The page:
Kospi closes lower for sixth-straight daySeoul stocks closed 3.9 percent lower yesterday as foreign investors sold large caps on overnight U.S. losses sparked by Citigroup’s plan to lay off jobs worldwide, analysts said. The gauge fell for the sixth trading day, its longest losing streak since Oct. 6.
The benchmark Kospi tumbled 42.16 points to 1,036.16. Volume was moderate at 372.4 million shares worth 4.1 trillion won ($2.8 billion). Losers outnumbered gainers 631 to 194.
“Global markets are looking toward the U.S. market for stability. We’ll have to see how major U.S. indices to be announced this week will turn out to predict the short-term future,” said Bae Sung-yung, an analyst at Hyundai Securities.
The U.S. Labor Department is scheduled to release the nation’s consumer price index today. The latest U.S. housing statistic is scheduled to be announced also today.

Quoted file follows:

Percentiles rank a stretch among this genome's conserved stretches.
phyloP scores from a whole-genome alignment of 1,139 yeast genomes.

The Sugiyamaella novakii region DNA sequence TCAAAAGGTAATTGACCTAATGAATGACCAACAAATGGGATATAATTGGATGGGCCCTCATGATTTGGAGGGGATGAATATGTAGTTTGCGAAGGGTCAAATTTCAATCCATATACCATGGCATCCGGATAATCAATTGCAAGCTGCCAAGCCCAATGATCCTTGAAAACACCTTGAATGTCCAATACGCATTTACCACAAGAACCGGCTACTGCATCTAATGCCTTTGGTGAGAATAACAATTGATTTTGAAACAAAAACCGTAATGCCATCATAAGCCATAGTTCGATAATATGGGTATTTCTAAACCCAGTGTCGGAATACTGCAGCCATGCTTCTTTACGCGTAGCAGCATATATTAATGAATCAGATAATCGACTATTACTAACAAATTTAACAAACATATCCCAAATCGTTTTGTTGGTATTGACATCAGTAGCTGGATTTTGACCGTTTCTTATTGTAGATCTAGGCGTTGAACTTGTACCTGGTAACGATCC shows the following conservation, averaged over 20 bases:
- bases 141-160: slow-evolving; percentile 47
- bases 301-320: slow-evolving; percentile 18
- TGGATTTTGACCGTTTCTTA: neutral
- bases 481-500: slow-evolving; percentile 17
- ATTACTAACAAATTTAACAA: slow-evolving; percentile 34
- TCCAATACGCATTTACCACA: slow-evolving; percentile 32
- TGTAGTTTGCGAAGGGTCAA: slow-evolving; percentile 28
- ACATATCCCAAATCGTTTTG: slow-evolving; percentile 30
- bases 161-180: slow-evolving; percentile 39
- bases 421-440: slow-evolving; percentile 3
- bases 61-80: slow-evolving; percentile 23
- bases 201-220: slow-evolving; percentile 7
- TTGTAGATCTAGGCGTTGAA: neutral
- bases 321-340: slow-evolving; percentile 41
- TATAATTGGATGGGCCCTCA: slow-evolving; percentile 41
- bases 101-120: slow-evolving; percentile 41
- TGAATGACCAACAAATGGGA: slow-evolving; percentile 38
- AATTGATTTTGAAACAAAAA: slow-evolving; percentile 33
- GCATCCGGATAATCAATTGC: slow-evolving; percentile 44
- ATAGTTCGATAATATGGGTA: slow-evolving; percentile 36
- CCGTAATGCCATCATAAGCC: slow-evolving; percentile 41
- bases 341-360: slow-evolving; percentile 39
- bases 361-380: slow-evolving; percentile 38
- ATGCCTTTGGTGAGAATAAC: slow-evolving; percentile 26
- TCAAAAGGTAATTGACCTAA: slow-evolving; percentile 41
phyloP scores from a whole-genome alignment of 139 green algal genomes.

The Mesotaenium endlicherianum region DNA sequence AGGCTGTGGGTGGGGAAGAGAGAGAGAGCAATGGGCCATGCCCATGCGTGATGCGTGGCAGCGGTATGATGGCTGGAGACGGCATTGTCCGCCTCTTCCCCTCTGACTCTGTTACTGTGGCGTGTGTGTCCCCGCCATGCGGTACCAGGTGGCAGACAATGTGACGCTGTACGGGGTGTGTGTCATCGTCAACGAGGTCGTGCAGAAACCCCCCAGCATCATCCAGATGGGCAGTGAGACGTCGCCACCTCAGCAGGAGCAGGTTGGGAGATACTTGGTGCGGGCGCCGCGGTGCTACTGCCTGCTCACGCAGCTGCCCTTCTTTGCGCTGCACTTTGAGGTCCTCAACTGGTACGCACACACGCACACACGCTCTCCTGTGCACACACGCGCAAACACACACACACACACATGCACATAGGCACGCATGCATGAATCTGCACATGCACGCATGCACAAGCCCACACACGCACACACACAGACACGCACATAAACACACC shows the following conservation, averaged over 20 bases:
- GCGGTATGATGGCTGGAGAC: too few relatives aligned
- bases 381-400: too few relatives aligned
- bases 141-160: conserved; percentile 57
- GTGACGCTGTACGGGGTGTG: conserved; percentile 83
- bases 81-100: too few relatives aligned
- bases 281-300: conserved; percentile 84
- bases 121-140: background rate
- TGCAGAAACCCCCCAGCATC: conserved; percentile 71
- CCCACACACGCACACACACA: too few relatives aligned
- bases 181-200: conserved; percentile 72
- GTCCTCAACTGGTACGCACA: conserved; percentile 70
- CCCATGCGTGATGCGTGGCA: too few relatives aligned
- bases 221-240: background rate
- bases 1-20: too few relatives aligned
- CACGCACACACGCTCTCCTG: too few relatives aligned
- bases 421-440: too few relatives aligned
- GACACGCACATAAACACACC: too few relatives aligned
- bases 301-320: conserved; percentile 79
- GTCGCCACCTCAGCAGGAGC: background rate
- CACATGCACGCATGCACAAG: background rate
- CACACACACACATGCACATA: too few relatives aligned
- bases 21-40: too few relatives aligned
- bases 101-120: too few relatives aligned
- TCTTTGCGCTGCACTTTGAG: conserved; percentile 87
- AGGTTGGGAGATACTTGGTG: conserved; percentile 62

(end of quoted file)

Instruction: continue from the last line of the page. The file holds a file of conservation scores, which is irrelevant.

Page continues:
Wall Street tumbled again Monday after Citigroup said it would cut another 53,000 jobs around the world to deal with the fallout from the financial crisis. The Dow Jones industrial average slumped 2.6 percent and the tech-dominated Nasdaq composite index slid 2.3 percent.
Samsung Electronics, Asia’s biggest maker of chips and cell phones, lost 3.4 percent to 435,000 won. LG Electronics, Asia’s second-largest handset maker, fell 5.3 percent. Eastman Kodak filed a U.S. trade complaint against the two companies, seeking to ban imports of mobile phones that have digital cameras.
Brokerages led the day’s losses in the bearish market. Samsung Securities, the biggest Korean brokerage by market value, fell 3.8 percent. Mirae Asset Securities, the second largest, lost 8.4 percent.
Doosan Heavy Industries and Construction, the top Korean power-equipment maker, retreated 3.9 percent. Citigroup cut its recommendation to “hold,” from “buy,” citing weakening new orders momentum.
On the other hand, Hyundai Corp., a trading company, soared by the daily limit of 15 percent.
The company said it signed a preliminary agreement with the city of Almaty in Kazakhstan to provide escalators, train cars and equipment for the construction of the city’s subway network, a project worth about $300 million.